On Saturday morning, the Davidson camp prepared to unveil the explosive Virginia scandal. It had the damning videotape of VerValin ready to play to the convention, a last minute surprise. In the tape, VerValin claimed that she had forged constitutions for 15 Virginia CR chapters to create the impression of a larger Virginia CR contingent. This had triggered a rule that automatically granted the state, which resided in the Gourley camp, additional delegates. To prove her bona fides, VerValin held the phony documents and then her own driver’s license before the cameras. She had committed this act of deceit, she claimed, under pressure from her state chair.

But the Davidson operatives never got a chance to show the damning video. Parliamentary rules forbid showing a tape—a fact that Davidson’s war room hadn’t considered. Davidson had to describe the scandal, in all its confusing detail, on the convention floor. He demanded that the additional delegates, accrued on the basis of forgery, be denied. But it didn’t help Davidson’s case that the Gourley campaign’s rebuttal accused him of engaging in “Jesse Jackson-like” tactics. When it came time to vote on the Virginia scandal, the Davidson camp anticipated a squeaker. And they knew that the vote would determine their candidate’s fate. “If we lost this test vote, then all our soft support would disappear,” McFadden told me. “They would realize that we were going to lose. It would be in their self-interest to align themselves with the winning side.”

In the end, Davidson’s motion to exclude the Virginians failed by a mere three votes. The difference, in the eyes of the Davidson camp, came down to a Judas by the name of Steve Damion, chairman of the New Jersey CRs. All along, even that morning, Damion had promised that his state would sit squarely behind the insurgent. But, when he swore his allegiance to Davidson, he didn’t look his staffers in the eyes. That’s because he had already purged Cassandra Cavanaugh, the Garden State’s most enthusiastic Davidson supporter, from his slate of delegates.

The insurgents haven’t let Damion’s treachery rest. On their blogs, especially the cheeky, Davidson supporters have skewered him as a liar and a crook. They had splashy material at the ready. Damion’s betrayal coincided with a scandalous e-mail that he sent to an aide to New Jersey gubernatorial candidate Doug Forrester. After Forrester wrote asking for help from New Jersey College Republicans, Damion replied, “I would be more than happy to give that information to you and the Forrester Campaign, but I am looking at you to help us out as well. I mean the 100 dollars he [Forrester] gave to us is really drops in the bucket. I have local candidates for [state Assembly] that are cutting us checks for 250. See where I am coming from? If there is a 3,000 dollar check waiting for me, I am coming running and the campaign will have total access to our resources at all times, no problem.” After the publication of his e-mail, Damion resigned his post.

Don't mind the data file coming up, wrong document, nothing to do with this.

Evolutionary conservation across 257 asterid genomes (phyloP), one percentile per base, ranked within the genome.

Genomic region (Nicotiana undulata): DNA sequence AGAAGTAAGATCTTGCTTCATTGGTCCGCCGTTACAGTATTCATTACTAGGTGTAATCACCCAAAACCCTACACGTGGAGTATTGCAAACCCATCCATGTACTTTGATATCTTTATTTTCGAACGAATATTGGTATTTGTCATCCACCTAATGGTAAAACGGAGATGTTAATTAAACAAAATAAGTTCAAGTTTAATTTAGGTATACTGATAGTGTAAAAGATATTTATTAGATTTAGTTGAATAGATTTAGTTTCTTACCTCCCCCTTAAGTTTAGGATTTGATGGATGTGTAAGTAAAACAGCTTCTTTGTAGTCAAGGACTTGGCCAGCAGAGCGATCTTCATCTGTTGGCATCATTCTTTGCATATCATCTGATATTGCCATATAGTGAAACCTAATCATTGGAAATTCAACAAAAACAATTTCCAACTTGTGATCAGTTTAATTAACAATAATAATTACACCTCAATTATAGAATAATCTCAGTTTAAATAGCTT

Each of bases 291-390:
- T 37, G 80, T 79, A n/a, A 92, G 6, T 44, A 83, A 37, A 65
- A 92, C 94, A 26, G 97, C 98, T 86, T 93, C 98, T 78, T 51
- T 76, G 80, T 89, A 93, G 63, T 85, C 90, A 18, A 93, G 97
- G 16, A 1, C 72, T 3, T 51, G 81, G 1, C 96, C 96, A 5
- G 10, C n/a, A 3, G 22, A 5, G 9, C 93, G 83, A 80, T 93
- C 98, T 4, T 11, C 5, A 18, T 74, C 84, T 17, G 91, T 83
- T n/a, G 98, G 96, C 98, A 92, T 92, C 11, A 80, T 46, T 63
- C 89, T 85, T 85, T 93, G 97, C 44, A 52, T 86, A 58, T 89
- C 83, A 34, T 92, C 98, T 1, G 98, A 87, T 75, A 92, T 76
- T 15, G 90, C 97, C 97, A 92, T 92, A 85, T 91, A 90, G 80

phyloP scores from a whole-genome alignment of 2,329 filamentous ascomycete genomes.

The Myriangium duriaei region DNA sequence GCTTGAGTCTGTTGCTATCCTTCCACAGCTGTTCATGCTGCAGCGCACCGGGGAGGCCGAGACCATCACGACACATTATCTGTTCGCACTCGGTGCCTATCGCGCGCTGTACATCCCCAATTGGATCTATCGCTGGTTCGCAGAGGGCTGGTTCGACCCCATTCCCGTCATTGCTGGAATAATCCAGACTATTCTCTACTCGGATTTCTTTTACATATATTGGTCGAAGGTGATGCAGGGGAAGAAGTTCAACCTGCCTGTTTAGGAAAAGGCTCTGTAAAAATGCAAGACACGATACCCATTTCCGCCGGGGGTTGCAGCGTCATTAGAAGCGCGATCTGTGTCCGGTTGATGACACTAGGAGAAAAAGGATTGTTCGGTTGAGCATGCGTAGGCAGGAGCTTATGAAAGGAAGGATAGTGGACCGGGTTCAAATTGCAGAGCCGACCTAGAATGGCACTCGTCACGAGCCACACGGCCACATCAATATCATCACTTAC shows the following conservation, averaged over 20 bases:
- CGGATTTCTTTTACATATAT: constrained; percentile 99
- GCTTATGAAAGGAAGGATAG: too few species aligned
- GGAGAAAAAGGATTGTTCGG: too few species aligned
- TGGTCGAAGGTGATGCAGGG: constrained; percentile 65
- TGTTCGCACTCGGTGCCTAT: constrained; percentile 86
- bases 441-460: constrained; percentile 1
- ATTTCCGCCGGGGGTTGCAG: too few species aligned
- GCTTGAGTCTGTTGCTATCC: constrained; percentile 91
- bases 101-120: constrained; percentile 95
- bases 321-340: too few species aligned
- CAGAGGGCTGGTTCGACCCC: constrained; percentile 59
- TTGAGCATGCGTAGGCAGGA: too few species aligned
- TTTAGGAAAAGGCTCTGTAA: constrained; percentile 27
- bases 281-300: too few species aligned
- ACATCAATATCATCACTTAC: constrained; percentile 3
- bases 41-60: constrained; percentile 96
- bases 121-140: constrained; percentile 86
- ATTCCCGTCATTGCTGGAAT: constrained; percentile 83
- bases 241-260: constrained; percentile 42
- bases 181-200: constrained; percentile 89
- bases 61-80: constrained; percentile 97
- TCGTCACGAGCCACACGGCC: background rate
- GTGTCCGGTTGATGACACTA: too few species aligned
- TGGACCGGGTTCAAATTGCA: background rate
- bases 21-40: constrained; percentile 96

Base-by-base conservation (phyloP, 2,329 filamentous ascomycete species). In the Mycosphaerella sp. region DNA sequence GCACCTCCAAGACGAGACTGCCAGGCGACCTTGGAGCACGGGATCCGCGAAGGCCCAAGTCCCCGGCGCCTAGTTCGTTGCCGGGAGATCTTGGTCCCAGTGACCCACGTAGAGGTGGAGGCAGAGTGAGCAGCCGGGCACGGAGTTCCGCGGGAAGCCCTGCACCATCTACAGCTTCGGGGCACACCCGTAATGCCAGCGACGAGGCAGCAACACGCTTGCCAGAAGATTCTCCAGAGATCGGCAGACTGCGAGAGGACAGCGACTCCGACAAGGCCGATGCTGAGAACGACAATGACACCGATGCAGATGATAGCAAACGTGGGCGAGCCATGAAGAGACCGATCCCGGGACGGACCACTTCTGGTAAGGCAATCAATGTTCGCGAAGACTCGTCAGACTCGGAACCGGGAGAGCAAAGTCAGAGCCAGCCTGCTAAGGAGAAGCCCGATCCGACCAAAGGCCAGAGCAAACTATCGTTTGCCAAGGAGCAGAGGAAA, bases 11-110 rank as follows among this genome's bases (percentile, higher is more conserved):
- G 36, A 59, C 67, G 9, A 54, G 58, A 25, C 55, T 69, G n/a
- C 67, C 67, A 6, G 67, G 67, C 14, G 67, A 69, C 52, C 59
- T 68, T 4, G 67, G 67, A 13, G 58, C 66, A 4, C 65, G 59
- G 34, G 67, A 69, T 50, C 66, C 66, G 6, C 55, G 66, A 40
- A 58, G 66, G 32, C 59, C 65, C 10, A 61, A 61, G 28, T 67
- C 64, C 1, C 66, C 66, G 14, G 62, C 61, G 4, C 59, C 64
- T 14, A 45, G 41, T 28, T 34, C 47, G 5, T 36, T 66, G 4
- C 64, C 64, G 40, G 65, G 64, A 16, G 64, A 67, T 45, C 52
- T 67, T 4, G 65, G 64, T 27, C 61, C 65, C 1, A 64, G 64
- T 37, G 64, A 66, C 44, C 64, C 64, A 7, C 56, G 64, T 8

There are many competing theories explaining why Damion joined Gourley at the eleventh hour. But, without him—and with the defeat on the Virginia question—the Davidson camp understood its fate. In fact, despite moments of optimism, Davidson supporters had long ago prepared themselves for it. “Beginning in May, we began to consider the option of walking out of the convention and starting our own organization,” one Davidson aide says. They had even received promises of funding for an alternative organization that would compete with the Establishment.

Yet, faced with certain defeat, Davidson lost his nerve. “It was a human decision,” says the aide. So many rosy predictions had been made about Davidson’s future. He didn’t want to gamble his career by crossing the Establishment and embarrassing the Republican Party. Unlike Robert Edgeworth, the classicist vanquished by Rove, he was only willing to take the fight so far. “There’s something inside of me that still believes things need to be changed,” Davidson told me last week. “But I’m inclined to be gracious and move on.”

A few weeks after the convention, I got in touch with the newly reelected president of College Democrats, Grant Woodard of Grinnell College. For his uncontested race, he said he raised $2,000—$198,000 less than Michael Davidson’s estimated take. Unlike the College Republicans, Democratic students are not organized as an independent 527. They reside within the Democratic National Committee and exist largely to supply campaign volunteers. Woodard makes all his calls after 9 p.m., “when I get free cell phone minutes,” he told me. His salary is $75,000 lower than the one Chairman Paul Gourley receives—that is to say, nonexistent. The contrast between the two organizations is remarkably vivid. When the liberal Center for American Progress sent a blogger to the CRNC convention, she returned horrified by what she’d witnessed and sentimental about the Democratic operation: “I much prefer our movement with blue jeans, diversity, goofy kids, birkenstocks and good beer (none of that busch light crap). We’ve definitely gotta step up the field based organizing, but let’s make sure we’re enjoying it. And each other.” Considering their current losing streak, Democrats might want to spend more time contemplating the contrast between the two styles of political education. How often do Birkenstocks trod the road to victory? Can you really count on goofy kids in a knife fight?